What are the mitral valve leaflets?
The mitral valve leaflets, also called cusps, are two flaps of thin fibrous tissue that attach to the mitral annulus and act as one-way swing doors between the atrium (upper chamber) and ventricle (lower chamber) on the heart’s left side. Unlike the tricuspid, aortic and pulmonary valves (the heart contains four valves – two atrioventricular valves and two semilunar valves) that each consist of three leaflets, the mitral valve only contains two, which is why it is commonly referred to as the “bicuspid” valve. When the bicuspid valve closes, the orientation of the two cusps make it resemble a mitre (a traditional hat that is often worn by bishops); this is why it is called the mitral valve.
What do the mitral valve leaflets look like?
The two pliable leaflets, the anterior and posterior cusps, are usually less than 5 mm thick and look like eyelids. A fine membrane called endocardium covers them and connective tissue reinforces them. The curved anterior (aortic) cusp is the larger one of the two and can be found on the opening’s aortic side. The posterior (mural) cusp is narrower and is situated somewhat towards the back, on the left. It features indentations (clefts) at two points, forming three ‘scallops’ or ‘segments’ (lateral, central and medial) along the free edge. Two smaller indentations can be found on each side, the anterolateral and posteromedial commissures (joining points); these dents are what separate the anterior and posterior leaflets. Each leaflet is attached to the mitral annulus and is divided into ‘zones’. The anterior has 2 zones, rough and clear, while the posterior leaflet has three, rough clear and basal. The chordae tendineae attach to the rough and basal zones in both cusps, as well as to the two commissures.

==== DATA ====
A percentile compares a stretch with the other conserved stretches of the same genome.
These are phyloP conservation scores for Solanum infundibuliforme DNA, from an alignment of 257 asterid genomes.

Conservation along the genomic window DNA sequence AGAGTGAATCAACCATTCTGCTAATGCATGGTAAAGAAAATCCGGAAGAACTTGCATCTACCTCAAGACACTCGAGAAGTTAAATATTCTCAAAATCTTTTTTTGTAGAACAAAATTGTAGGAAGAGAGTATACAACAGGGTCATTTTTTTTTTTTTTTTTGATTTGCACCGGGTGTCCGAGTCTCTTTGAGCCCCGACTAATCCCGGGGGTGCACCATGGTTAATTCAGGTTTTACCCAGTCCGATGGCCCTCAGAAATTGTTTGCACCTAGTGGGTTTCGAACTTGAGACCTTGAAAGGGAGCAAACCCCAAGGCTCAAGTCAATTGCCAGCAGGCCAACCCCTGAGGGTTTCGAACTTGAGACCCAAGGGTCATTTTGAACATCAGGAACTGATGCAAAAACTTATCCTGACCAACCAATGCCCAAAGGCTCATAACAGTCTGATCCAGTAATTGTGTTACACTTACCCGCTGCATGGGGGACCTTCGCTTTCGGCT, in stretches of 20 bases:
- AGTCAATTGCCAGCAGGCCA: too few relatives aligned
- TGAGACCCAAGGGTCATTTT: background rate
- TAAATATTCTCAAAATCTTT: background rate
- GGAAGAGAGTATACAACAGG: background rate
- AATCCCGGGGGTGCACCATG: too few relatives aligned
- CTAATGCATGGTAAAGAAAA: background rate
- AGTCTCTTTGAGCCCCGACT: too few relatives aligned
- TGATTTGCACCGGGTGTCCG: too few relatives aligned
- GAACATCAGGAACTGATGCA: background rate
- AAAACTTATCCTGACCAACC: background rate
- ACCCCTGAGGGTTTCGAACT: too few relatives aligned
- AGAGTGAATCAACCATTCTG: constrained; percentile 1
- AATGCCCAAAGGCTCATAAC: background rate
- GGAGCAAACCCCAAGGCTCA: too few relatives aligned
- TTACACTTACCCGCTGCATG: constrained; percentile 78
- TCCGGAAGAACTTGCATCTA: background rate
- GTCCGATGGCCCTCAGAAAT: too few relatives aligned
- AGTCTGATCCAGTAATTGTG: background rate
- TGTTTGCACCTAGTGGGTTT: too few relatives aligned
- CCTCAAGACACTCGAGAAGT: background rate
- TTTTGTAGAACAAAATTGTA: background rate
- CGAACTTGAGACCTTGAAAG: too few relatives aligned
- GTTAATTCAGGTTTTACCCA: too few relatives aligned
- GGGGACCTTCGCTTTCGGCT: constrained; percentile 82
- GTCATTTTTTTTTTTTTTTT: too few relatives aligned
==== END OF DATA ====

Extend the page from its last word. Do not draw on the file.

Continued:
What is the function of the mitral leaflets? How do they function?
The cusps of the mitral valve have an important function. Opening and closing systematically as part of the cardiac cycle, they serve as a one-directional doorway for blood that flows from the left atrium into the left ventricle during the cardiac cycle. Once blood enters the lungs and undergoes oxygenation, it passes through to the left atrium via the pulmonary veins. The left ventricle relaxes (in diastole) and the bicuspid valve opens, allowing the oxygen-rich blood to enter it. Then, in systole, the mitral valve shuts as the left ventricle contracts and ejects the blood into the aorta by way of the aortic valve. When the bicuspid valve closes, the leaflet tips (which are controlled by the chordae tendineae and papillary muscles and overlap slightly on the side of the ventricle) shut and meet precisely (coapt), preventing the backflow of blood into the left atrial chamber. Ultimately, the cusps of the mitral valve regulate blood flow.
What happens when they do not function properly?
When the cusps do not coapt, which can happen for a number of reasons, the normal flow of blood during the cardiac cycle is interrupted, causing a variety of symptoms and complications. Blood may leak back into the atrium (mitral regurgitation) and cause congestive heart failure, atrial fibrillation, pulmonary hypertension, etc., and make one more prone to infective endocarditis. Alternatively, less blood may pass through into the ventricle during diastole (mitral stenosis) due to calcification (obstructive growths on the leaflets), leading to similar problems. Other conditions that affect the leaflets and structures of the mitral valve include mitral valve prolapse, mitral atresia, congenital valve disease, myocardial infarction (heart attack) and infection.